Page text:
baked potatoes recipe

Baked Potatoes | Recipes from American History

Baked Potatoes | Recipes from American History

Many countries’ culinary profiles are defined by the foods that are grown and are eaten constantly; Chinese rice, French wine, Italian tomato sauce, German sausages, Irish potatoes. But did you know that several of these foods are not indigenous to their countries? When North and South America began to be settled, European explorers found new types of plants and shipped them home. Blueberry, tomato, and potato plants were just a few of the exciting new flavors discovered and sent back.

Week 4 of Dave Raymond’s American History course covers “ The Colossus of Empire: The Colonies”. Explorers and settlers found much more than land when they came to America; they found foods they had never seen before, such as the potato plant.

Some were severely skeptical, thinking these foods could possibly be poisonous or evil. But the peasants of these countries were less hesitant about embracing the new food sources. Poor Italian farmers realized they could grow tomatoes without taxation and did so with gusto, causing the tomato to become a staple in Italian cuisine. The Irish went further than the Italians, soon becoming completely reliant on the hardy potato plant. Because it was filling and stretched a long way among hungry families, they ate the root for breakfast, lunch and dinner. The Irish became so completely dependent on the vegetable that when the potato famine hit in the 1800s, many Irish had to flee their native land and go to the country from whence the potato came: America.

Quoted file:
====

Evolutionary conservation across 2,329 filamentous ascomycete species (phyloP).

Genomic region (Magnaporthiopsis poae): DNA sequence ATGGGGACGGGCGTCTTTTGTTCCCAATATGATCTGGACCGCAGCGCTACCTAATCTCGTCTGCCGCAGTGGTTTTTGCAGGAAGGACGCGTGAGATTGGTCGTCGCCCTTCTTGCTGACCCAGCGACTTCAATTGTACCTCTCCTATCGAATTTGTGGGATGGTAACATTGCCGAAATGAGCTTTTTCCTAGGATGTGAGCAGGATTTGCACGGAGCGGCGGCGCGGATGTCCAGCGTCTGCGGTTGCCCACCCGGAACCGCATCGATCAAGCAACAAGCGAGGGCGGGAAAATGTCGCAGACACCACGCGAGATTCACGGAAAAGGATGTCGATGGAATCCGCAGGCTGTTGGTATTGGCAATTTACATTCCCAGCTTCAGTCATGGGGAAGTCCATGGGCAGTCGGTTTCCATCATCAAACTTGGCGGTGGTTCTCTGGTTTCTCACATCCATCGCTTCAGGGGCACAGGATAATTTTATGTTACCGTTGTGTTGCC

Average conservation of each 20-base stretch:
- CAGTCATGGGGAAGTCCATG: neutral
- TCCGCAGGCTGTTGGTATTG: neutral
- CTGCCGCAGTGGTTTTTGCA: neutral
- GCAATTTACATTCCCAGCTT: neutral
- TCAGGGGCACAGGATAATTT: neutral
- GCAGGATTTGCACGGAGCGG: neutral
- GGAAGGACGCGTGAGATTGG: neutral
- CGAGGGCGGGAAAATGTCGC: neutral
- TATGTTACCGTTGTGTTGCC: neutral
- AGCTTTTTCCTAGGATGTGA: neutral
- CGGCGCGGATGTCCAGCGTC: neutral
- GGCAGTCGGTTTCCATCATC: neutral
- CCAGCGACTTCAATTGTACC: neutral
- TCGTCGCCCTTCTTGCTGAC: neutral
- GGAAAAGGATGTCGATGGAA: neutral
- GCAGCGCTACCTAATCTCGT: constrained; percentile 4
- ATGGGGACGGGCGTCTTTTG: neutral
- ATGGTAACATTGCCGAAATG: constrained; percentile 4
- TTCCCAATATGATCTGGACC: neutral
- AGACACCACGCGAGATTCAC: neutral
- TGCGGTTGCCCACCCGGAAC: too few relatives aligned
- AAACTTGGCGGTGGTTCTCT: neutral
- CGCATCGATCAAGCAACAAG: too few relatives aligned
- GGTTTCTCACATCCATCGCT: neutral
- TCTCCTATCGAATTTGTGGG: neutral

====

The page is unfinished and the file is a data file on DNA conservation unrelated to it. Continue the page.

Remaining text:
Note: Apple Pie, one of the foods that is defined as classically American, ironically has no roots in America and all the ingredients were originally imported from other countries in the 1700s. 

Baked Potato

Baked Potatoes Recipe

  • 4-6 medium russet potatoes, scrubbed
  • olive oil
  • salt
  1. Preheat the oven to 450 F. With a fork or paring knife, pierce each potato 10-12 times to make sure they won’t explode in the oven. Place potatoes on baking sheet and bake for 20 minutes.
  2. Remove potatoes from oven and brush all over with olive oil, then salt well. Flip the potatoes so that the side they were resting on in the first bake is sunny-side up. Decrease the oven temperature to 425 F and for 25-35 minutes. To test the potatoes gently squeeze their sides; if they give way a little and its easy to pierce them all the way with a fork, they’re done.
  3. Serve plain, with butter, or the way my family likes it, with sour cream, cheddar cheese, chives, and bacon.
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